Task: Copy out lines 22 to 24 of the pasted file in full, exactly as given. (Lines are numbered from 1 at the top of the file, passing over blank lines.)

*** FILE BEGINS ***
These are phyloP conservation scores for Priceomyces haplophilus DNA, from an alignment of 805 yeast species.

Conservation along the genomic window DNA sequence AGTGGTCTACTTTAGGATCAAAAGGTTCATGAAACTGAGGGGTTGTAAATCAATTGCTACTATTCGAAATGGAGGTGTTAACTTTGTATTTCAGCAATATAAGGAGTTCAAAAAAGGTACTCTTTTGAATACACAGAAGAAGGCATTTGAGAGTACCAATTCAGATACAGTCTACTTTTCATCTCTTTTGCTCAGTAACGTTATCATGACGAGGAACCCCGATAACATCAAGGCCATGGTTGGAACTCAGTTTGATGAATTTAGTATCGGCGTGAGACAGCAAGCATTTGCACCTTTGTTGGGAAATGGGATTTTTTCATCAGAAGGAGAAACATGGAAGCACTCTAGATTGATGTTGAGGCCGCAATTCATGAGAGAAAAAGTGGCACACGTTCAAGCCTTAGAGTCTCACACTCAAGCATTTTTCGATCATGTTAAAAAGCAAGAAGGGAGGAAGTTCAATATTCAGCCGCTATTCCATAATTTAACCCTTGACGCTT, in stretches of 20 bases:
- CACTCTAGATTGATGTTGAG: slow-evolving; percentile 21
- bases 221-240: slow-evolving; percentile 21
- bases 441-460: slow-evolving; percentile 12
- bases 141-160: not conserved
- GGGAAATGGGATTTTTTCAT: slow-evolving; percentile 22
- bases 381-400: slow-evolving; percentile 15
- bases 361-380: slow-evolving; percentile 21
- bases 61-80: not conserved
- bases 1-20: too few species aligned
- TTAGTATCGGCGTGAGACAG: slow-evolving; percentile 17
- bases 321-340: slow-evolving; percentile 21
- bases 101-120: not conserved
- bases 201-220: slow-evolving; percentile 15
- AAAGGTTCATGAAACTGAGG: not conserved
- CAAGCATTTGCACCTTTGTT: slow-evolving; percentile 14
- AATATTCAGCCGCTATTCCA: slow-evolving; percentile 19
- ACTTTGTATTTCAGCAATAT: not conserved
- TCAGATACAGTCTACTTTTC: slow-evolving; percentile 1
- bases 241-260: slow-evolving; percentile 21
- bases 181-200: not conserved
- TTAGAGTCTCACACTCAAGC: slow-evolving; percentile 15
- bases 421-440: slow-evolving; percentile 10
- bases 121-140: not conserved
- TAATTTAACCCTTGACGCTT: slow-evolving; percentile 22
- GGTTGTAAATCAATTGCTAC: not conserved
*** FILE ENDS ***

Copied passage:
- bases 181-200: not conserved
- TTAGAGTCTCACACTCAAGC: slow-evolving; percentile 15
- bases 421-440: slow-evolving; percentile 10